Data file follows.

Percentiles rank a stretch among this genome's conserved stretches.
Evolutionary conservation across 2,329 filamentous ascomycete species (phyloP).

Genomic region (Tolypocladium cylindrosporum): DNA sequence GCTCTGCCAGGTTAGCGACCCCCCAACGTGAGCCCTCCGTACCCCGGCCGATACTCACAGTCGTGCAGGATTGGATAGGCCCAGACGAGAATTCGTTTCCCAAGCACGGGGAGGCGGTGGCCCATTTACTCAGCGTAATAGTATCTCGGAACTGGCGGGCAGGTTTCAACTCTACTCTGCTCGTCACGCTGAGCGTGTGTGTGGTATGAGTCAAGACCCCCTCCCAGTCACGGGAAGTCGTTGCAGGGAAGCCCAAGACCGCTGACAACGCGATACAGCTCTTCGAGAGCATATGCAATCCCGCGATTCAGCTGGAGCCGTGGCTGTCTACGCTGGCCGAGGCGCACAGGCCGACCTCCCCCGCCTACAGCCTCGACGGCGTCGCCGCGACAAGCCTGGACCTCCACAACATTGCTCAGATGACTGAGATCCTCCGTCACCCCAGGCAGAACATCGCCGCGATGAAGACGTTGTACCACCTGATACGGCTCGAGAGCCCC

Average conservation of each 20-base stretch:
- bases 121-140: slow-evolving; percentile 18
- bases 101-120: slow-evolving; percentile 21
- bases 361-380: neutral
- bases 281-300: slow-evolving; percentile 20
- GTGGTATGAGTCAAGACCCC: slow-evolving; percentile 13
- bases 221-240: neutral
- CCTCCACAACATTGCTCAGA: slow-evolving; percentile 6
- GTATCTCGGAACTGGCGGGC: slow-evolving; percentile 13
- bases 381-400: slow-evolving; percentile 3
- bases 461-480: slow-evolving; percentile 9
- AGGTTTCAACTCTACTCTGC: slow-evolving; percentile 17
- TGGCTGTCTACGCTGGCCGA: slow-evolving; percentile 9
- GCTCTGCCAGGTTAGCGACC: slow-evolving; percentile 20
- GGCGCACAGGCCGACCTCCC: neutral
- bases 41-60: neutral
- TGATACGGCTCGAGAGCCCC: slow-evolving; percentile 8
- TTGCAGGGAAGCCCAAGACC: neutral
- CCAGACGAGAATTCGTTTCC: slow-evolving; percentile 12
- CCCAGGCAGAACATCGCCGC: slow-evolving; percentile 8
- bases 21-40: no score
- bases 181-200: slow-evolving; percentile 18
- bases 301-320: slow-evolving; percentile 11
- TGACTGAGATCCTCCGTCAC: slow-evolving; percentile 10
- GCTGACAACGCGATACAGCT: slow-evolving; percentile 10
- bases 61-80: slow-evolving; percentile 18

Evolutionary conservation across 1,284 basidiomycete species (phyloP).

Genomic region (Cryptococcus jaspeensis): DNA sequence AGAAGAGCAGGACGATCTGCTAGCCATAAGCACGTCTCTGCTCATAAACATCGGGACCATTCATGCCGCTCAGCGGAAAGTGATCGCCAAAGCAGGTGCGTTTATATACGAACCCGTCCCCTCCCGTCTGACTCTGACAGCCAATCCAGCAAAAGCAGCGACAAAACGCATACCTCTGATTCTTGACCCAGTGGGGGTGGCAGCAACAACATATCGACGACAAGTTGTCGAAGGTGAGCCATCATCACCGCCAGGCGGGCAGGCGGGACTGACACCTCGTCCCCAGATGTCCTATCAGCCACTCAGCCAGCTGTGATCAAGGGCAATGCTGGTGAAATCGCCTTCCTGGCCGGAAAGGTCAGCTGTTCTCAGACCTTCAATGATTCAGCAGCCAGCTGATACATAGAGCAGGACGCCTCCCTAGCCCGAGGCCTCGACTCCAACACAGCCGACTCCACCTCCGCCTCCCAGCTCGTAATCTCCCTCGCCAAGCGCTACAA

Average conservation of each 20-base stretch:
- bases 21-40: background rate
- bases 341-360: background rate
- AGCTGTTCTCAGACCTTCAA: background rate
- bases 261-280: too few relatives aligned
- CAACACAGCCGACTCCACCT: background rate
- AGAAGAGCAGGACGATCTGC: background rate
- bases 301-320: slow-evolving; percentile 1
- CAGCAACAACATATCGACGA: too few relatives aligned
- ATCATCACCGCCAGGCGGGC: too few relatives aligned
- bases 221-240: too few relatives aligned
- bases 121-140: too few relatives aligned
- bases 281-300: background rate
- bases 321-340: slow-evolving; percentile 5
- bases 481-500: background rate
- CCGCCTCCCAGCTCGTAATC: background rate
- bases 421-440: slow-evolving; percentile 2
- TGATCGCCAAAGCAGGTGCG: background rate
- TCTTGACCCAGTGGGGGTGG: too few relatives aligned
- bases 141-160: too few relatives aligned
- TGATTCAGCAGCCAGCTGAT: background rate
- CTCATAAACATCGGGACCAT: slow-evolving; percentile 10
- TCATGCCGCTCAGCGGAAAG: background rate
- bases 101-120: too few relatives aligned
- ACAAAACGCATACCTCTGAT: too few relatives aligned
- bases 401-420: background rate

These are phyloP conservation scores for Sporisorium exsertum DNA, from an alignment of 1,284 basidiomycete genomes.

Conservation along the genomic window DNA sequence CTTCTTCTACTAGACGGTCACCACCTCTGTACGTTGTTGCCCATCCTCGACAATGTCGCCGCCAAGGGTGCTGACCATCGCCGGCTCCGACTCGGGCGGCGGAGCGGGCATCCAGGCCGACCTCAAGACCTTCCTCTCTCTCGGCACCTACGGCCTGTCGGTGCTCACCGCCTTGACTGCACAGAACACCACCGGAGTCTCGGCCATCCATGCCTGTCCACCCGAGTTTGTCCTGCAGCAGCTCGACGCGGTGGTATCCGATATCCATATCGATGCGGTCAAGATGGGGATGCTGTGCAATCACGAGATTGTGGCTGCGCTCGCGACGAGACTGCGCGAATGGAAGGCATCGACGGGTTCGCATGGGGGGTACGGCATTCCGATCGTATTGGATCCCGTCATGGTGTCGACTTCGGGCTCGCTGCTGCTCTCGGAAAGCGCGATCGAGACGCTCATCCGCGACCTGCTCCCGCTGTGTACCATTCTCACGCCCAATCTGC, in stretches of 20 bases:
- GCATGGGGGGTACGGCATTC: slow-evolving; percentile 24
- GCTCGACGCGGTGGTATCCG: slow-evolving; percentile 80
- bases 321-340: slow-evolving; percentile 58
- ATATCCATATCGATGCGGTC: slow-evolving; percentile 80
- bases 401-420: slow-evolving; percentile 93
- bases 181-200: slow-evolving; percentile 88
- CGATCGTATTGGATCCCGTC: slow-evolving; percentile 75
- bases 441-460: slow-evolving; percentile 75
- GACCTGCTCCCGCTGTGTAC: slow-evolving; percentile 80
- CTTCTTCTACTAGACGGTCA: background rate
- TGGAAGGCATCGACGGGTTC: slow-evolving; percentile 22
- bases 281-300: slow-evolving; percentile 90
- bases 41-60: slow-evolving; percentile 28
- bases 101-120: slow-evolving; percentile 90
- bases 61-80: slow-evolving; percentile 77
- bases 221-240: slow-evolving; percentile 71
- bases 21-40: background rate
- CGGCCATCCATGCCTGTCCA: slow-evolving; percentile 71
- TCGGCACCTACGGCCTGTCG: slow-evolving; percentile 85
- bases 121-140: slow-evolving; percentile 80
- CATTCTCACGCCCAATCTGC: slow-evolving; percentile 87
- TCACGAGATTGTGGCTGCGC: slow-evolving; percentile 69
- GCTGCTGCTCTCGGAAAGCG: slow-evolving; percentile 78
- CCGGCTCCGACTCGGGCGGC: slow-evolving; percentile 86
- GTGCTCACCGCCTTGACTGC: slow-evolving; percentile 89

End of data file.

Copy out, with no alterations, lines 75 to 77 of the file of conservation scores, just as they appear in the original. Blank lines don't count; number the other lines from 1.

- bases 221-240: slow-evolving; percentile 71
- bases 21-40: background rate
- CGGCCATCCATGCCTGTCCA: slow-evolving; percentile 71